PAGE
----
John G left a message - "The diamonds are on the strip." (Explanation - diamonds = Diamond Firetail Finches and strip = aircraft landing strip).
John and Marg are keen Heyfield Birdwatchers from Coongulla and I'd asked John to let me know when the Diamond Firetails were around again. I recall as a teenager in this district that I used to 'pedal me grid' out toward Seaton and see these beautiful little birds in large flocks. I don't remember seeing one in the wild since.
As I arrived I was checked out by the resident sentries...
John met me and we started heading toward the strip. Various Thornbills, Blue Wrens, Grey Fantails, Willie Wagtails, etc, flitted around us as we moved slowly along. I glimpsed an Azure Kingfisher that was too quick for a picture.
This Whistling Kite up high on a branch wasn't too quick for me though...
It turns out after getting the shots from the camera and looking more closely, the bird was remaining in the one spot while it devoured a fish meal from nearby Lake Glenmaggie.
The next tick was a White-throated Treecreeper working his way up the trunk of a Stringy-bark. I always enjoy getting an acceptable shot of these birds as they can often test your patience with moving quickly in low light, and just as the camera focuses, they invariably dash around the other side of the trunk.
We walked to the end of the strip without seeing the diamonds. What's that rule about not nominating a 'target' bird before you go out? Oh well, I'd seen some of my favourite bush birds, I was happy.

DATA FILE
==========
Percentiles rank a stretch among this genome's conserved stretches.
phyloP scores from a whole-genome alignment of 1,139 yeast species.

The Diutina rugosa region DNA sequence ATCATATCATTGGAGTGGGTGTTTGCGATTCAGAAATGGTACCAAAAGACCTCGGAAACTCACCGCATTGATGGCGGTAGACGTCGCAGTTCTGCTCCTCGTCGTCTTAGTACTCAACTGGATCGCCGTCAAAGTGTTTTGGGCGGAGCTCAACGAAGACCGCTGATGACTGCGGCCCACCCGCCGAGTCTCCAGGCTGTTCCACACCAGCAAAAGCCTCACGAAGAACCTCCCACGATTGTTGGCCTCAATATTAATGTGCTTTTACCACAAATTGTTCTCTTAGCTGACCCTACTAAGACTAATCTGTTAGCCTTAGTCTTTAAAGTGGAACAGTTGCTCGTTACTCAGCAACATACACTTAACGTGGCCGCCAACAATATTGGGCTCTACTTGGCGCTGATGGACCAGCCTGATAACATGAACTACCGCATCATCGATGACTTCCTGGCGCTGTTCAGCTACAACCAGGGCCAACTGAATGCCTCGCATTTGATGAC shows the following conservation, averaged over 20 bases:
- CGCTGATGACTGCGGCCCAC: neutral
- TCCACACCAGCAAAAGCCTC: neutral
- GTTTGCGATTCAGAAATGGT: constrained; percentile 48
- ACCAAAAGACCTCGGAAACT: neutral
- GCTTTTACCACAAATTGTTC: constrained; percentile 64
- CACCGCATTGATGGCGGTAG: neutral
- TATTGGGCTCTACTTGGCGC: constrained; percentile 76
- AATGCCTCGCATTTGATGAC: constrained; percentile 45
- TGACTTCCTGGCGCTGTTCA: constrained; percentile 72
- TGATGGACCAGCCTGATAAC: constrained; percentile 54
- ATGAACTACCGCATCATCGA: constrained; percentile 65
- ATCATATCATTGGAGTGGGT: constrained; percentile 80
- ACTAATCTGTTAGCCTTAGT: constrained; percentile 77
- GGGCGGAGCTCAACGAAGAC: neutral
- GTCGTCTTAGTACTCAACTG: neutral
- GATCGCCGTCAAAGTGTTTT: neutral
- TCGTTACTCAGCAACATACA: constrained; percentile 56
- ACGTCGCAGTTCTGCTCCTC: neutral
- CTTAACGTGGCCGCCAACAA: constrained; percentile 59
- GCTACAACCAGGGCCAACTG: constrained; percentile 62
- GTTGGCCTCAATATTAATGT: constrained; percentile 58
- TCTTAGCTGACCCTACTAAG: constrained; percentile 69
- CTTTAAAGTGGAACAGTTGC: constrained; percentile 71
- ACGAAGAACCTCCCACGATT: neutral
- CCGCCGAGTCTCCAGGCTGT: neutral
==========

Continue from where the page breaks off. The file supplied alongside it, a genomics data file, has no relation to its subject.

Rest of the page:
On the return walk, both John and I tried to turn sightings of Red-browed Finches into Diamond Firetails. Then John spotted a diamond in the distance. I got the bins to my eyes and at last saw an old favourite in the wild. There seemed only to be the one individual but we tracked it for a bit and I managed some barely acceptable photos.
Pizzey describes the status of the Diamond Firetail as uncommon, sedentary but locally nomadic. Considering the time I spend cruising this district for bird sightings, I can confirm the uncommon. I was rapt to see one.
Back to John and Marg's for a cuppa. The bird watching wasn't finished though. As we sat outside in the garden, we were being watched ourselves ...
When John spread some seed about, the passing parade really started ...
Add Rainbow Lorikeets to the list and the colour kaleidoscope was complete.
Thanks J & M for a lovely time. My bird watching desire has been sated - for a day or two anyway.